Introduction to How Augmented Reality Works
The SixthSense augmented reality system lets you project a phone pad onto your hand and phone a friend -- without removing the phone from your pocket. See more gadget pictures.
Video games have been entertaining us for nearly 30 years, ever since Pong was introduced to arcades in the early 1970s. Computer graphics have become much more sophisticated since then, and game graphics are pushing the barriers of photorealism. Now, researchers and engineers are pulling graphics out of your television screen or computer display and integrating them into real-world environments. This new technology, called augmented reality. blurs the line between what's real and what's computer-generated by enhancing what we see, hear, feel and smell.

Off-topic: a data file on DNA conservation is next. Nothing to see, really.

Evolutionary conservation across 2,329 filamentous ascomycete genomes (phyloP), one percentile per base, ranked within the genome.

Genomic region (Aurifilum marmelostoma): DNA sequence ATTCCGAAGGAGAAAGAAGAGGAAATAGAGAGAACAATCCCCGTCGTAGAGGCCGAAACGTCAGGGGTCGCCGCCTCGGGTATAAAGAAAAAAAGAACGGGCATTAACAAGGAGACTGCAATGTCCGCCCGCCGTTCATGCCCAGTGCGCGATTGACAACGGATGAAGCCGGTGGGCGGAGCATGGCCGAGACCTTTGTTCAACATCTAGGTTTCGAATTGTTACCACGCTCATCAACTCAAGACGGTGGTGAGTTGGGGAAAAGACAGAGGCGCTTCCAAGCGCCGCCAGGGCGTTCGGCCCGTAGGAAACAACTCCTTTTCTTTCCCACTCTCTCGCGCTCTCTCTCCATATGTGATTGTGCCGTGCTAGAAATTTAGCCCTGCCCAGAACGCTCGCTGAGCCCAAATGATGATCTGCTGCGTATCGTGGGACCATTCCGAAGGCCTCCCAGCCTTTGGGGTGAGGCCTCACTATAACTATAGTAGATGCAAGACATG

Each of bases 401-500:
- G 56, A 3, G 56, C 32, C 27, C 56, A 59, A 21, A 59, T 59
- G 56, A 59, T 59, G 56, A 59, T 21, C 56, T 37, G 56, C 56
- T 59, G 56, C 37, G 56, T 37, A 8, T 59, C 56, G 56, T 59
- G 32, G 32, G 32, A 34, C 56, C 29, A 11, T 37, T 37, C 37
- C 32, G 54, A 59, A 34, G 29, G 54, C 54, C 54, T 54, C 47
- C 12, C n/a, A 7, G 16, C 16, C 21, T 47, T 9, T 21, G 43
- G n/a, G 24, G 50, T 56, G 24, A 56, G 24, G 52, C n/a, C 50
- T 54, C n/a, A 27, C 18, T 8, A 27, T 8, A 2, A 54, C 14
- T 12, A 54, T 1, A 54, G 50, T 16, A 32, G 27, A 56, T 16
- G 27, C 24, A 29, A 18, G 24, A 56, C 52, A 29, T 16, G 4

On the spectrum between virtual reality, which creates immersive, computer-generated environments, and the real world, augmented reality is closer to the real world. Augmented reality adds graphics, sounds, haptic feedback and smell to
the natural world as it exists. Both video games and cell phones are driving the development of augmented reality. Everyone from tourists, to soldiers, to someone looking for the closest subway stop can now benefit from the ability to place computer-generated graphics in their field of vision.
Augmented reality is changing the way we view the world -- or at least the way its users see the world. Picture yourself walking or driving down the street. With augmented-reality displays, which will eventually look much like a normal pair of glasses, informative graphics will appear in your field of view, and audio will coincide with whatever you see. These enhancements will be refreshed continually to reflect the movements of your head. Similar devices and applications already exist, particularly on smartphones like the iPhone .
In this article, we'll take a look at where augmented reality is now and where it may be headed soon.